Sunday, July 18, 2010

Adventures in Framing

This year I came across the enchanting artwork of Cori Dantini. Many of her pieces (I think) involve painting and ink drawing over vintage paper. I love her sense of whimsy and the way that snatches of old novels or workbook pages turn into evocative little puzzles when only part of them peeks out...


This is her piece "and I am I" (purchased via her etsy shop). The main color for the nursery is going to be brown, so I decided to get this framed up to hang in there. Also, it reminds me of the joy of being able to nurture this little one inside me, so that makes it even more fitting :)

I'm no expert, but here is a bit about my process for matting a picture at home. I hope this can help someone else. At the very least I can use this as a reminder to myself of the things I learned this time!

1. I purchase mat board from the local custom frame shop. It costs $12-17 for a whole sheet - which is usually enough to frame 4-5 pictures (depending on size and mistakes).

2. We have the the Logan Graphics Craft & Hobby Mat Cutter 250. It is sturdy and simple to use. I like that it will cut a beveled edge in such a way that the corners meet up. Yea! It costs about $60, but that is well worth it if you frame stuff all the time.

3. I buy frames at W*lmart or R*ss Dress for Less. It is a good idea to take a tape measure, because frames that end up discounted are often a bit odd. The Fetco "Eco Home" frame I used for this project was labeled as an 8 x 10, but the frame opening is actually smaller. Not a problem for me in this case, but it is the sort of thing you have to look out for.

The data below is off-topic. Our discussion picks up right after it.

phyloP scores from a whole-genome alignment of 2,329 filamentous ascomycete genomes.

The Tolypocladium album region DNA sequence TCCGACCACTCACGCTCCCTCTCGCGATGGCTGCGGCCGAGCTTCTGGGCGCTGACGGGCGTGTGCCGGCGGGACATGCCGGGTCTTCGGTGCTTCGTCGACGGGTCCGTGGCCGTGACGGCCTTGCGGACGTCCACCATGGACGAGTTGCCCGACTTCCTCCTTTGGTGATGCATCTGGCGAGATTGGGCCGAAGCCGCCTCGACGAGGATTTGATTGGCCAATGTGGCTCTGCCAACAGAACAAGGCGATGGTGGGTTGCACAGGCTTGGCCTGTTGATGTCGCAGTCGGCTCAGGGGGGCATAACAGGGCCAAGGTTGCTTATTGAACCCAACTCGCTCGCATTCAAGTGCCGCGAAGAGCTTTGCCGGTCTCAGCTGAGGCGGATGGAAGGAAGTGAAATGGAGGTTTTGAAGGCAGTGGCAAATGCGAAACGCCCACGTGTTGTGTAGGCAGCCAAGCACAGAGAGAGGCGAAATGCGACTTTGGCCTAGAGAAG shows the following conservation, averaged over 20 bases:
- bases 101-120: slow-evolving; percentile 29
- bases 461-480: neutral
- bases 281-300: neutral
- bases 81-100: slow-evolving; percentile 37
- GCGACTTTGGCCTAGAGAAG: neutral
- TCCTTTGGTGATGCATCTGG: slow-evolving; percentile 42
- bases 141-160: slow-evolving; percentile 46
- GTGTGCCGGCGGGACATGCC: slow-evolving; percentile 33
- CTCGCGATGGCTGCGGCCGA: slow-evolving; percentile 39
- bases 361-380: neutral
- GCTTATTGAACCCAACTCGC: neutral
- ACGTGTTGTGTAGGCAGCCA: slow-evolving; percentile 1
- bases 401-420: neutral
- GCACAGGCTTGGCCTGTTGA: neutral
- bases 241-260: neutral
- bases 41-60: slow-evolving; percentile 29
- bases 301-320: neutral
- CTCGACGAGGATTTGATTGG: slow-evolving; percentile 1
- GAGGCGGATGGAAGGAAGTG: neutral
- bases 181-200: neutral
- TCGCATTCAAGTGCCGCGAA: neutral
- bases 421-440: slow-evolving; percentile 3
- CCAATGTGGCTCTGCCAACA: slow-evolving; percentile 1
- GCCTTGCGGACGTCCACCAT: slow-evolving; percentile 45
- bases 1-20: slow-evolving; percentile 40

mat cutting

4. Once you cut your big mat into dimensions that will fit your frame, you trace the lines for the inner opening onto the back of your mat and cut using the bevel edge. Here I have cut out the mat, then traced new lines to make the opening bigger. Corrections like this are hard to make, but this one worked out.

5. Most framing places will tell you to subtract 1/4 to 1/2 an inch from each side of your artwork to get the inner dimension for the mat. Then the mat will actually be covering up the edge of your artwork. That may work well for large pieces, but for small ones, or ones with interesting edges, it seems silly. If you want to get REALLY close to the edge, but not off it, you will find that your tracing and cutting abilities are probably only good to about 1/8 of an inch. So you might have to re-cut the mat several times. Same if you want to be slightly away from the edge of your artwork, and leave an even opening all around.

When I first cut this mat to cover the edges, it really took the life out of the art:

mat one

The edges are so textured...

ragged edge

That is why I went back to make the opening larger.

6. Don't be discouraged when you cut a mat wrong. I cut out four nice mats and four losers!

7. Last tip: use "Goo Be Gone" to get the yucky price label gunk off your frame :) Then slip you mat and art inside, secure the back and enjoy!


P.S. I also have several other prints of hers that I am framing. More on the nursery to come!

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